And whilst it has various moments of flair and sophistication, (a sequence where a drunken, dishevelled Rachel wanders into her old house and takes her ex-husband’s new baby outside in almost a trance is an apt example of expertly well-crafted tension) it comes across as being made by someone who only has a surface understanding of the subject matter they choose to delve so deep into. Its logic is flawed, its thematic vein is poorly understood, and its plot twists are all-too-convenient to have any real shock factor to them. Clues are dropped into Rachel’s lap like plot-points being thrown from a nearby window, which they might as well have been considering how many of them were lost three-quarters of the way through the film after Rachel finally starts remembering things. Clearly, the best way to structure a thriller about an alcoholic is always to rely on that one trait in its extreme sense to hold back information before letting her conveniently remember important plot-points for no apparent reason other than some half-hearted, and poorly understood attempt at subjectivity.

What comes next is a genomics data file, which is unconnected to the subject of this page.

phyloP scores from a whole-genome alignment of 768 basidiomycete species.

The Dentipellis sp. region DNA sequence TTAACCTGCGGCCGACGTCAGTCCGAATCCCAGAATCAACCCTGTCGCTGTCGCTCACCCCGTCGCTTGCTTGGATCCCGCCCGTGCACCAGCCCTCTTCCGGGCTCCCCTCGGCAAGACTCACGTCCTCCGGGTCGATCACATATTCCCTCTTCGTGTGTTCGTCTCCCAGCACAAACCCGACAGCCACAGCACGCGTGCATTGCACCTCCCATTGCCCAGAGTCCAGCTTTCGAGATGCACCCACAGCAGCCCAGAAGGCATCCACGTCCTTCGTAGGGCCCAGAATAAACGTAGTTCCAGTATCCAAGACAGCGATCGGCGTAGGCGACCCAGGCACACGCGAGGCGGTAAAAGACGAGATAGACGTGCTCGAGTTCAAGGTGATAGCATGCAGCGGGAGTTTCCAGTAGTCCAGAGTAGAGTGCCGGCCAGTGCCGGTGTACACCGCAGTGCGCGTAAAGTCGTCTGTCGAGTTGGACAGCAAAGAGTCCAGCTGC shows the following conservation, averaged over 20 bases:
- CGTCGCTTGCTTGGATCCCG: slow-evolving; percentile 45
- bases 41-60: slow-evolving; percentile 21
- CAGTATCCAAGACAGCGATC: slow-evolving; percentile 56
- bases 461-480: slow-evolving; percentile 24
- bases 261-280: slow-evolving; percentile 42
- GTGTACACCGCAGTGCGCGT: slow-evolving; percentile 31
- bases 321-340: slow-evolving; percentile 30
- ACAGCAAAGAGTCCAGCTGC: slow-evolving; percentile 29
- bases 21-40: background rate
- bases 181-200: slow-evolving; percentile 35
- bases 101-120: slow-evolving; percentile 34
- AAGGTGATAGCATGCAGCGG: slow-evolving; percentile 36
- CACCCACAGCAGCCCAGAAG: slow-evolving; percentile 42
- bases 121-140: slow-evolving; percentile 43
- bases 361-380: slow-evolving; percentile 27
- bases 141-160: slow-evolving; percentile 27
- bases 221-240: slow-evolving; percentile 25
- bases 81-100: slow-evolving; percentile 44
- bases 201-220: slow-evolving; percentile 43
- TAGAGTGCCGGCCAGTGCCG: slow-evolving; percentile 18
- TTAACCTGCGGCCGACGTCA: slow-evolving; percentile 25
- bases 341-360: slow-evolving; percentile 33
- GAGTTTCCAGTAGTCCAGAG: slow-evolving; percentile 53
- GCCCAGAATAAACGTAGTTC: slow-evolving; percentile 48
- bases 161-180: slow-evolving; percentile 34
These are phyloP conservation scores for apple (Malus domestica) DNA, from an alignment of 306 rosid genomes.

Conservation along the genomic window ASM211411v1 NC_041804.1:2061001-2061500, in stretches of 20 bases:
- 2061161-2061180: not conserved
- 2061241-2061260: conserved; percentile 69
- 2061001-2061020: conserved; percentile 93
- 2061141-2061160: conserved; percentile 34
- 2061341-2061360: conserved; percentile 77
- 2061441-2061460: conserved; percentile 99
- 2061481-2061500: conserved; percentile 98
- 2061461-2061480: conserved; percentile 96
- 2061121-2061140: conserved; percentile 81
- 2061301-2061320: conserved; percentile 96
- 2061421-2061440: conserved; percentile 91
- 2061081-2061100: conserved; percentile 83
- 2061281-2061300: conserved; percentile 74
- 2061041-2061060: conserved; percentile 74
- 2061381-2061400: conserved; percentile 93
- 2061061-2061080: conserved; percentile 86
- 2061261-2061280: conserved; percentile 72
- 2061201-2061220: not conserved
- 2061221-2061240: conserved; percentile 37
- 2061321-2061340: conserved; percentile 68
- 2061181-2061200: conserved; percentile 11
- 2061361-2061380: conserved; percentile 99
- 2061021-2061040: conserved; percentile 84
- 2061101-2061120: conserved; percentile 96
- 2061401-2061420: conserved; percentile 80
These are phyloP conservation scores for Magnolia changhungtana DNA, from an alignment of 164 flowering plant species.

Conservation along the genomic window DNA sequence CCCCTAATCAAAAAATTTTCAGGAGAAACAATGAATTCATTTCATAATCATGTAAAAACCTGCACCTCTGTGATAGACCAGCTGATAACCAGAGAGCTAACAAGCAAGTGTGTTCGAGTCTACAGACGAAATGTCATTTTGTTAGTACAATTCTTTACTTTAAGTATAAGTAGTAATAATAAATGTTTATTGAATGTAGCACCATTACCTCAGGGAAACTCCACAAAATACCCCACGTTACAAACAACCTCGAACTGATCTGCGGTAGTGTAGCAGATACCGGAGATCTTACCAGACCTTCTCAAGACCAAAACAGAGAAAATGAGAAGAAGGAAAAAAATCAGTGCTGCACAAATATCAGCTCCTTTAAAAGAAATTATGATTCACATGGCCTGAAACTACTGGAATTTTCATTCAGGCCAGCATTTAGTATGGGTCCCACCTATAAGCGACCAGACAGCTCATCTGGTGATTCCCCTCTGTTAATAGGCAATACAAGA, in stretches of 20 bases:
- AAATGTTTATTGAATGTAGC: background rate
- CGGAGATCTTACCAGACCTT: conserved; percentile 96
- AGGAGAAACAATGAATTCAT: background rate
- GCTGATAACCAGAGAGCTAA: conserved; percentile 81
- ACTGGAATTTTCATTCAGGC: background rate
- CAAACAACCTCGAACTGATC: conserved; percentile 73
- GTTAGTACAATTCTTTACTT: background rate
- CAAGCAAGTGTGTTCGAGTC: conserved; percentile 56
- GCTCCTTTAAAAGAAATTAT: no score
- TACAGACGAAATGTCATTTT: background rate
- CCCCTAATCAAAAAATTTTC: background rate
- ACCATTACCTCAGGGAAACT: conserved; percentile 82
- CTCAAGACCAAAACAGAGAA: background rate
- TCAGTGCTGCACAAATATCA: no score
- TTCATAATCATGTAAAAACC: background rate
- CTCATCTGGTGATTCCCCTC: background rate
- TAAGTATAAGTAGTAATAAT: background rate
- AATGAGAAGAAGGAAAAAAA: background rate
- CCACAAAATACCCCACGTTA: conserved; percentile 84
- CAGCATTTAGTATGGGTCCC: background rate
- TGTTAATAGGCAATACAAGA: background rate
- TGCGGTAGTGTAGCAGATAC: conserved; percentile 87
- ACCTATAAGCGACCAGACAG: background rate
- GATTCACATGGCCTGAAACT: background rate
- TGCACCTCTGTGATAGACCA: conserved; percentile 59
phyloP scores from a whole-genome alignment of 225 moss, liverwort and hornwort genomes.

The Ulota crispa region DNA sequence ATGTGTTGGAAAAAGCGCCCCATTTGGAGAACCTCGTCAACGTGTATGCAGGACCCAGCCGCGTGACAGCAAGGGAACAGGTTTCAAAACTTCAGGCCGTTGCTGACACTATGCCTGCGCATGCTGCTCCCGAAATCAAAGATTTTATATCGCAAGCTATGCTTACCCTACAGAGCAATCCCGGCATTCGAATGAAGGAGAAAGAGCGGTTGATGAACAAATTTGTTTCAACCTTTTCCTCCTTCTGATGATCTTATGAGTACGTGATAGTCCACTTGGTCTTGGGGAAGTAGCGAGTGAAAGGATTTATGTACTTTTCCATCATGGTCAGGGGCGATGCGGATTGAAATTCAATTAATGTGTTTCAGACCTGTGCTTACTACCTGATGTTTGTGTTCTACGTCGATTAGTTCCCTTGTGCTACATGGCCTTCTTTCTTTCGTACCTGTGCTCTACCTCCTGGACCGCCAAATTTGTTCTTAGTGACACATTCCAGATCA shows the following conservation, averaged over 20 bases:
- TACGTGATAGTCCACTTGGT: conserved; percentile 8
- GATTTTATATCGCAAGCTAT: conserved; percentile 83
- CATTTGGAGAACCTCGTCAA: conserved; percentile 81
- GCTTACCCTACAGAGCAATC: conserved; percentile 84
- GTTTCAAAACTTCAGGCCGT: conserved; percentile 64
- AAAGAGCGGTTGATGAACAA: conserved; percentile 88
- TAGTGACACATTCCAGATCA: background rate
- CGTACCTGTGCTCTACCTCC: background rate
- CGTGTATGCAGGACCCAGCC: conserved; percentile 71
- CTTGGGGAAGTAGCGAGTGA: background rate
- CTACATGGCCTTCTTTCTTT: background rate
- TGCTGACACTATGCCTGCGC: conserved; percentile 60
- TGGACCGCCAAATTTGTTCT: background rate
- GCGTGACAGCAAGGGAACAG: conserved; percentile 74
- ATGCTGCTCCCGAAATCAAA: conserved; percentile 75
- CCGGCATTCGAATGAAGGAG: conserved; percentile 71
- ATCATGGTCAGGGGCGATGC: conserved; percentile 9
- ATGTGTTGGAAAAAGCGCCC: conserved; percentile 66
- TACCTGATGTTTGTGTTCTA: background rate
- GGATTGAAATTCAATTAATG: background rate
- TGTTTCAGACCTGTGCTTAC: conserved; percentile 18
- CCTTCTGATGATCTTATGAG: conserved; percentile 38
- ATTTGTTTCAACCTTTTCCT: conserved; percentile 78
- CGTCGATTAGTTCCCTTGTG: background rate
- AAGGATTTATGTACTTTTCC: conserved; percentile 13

So whilst Gone Girl founds its tension within subtle allusions and potentialities, within the fear of what might happen and when, The Girl On the Train relies on a shock-factor tied loosely to domestic violence and emotional abuse, dramatizing it to the extent that it completely undermines its effects. And with an ending that reeks sky-high of utter implausibility, the novelty of abuse is driven home, less with a bang than with a murmur of something envisioned as shamelessly scandalous. And that really is a shame.
The Girl On the Train, directed by Tate Taylor, is distributed by Universal Pictures, certificate 12a.